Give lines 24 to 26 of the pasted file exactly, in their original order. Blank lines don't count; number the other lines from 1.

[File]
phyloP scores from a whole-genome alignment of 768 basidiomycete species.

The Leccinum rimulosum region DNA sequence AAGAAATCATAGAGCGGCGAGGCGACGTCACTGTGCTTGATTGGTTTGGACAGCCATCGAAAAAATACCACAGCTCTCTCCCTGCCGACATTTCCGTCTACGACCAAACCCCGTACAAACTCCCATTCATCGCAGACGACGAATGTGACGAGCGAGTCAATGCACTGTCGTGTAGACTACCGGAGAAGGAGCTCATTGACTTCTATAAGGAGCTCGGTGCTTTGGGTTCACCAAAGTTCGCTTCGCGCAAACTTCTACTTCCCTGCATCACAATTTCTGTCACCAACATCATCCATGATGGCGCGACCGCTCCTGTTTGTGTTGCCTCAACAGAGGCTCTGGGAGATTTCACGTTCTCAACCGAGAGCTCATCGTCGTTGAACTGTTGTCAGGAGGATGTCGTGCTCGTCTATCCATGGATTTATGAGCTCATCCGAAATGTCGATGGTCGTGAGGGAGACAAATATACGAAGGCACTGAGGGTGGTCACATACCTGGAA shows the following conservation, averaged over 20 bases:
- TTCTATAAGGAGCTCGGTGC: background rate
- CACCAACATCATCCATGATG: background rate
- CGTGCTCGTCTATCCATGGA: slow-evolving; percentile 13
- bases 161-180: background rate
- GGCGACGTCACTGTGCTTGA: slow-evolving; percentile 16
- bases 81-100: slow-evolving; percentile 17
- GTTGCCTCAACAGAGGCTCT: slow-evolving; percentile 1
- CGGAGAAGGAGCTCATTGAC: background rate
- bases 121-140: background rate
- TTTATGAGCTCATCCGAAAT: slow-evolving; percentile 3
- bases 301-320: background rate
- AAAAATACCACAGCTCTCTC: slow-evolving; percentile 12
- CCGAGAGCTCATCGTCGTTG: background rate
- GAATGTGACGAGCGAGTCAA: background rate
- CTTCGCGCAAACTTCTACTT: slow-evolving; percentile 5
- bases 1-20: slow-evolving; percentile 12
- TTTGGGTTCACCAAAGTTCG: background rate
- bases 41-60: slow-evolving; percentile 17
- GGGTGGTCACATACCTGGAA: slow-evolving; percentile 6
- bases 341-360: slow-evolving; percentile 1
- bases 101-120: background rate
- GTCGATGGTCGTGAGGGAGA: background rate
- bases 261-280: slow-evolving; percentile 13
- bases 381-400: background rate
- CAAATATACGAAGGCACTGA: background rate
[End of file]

- GTCGATGGTCGTGAGGGAGA: background rate
- bases 261-280: slow-evolving; percentile 13
- bases 381-400: background rate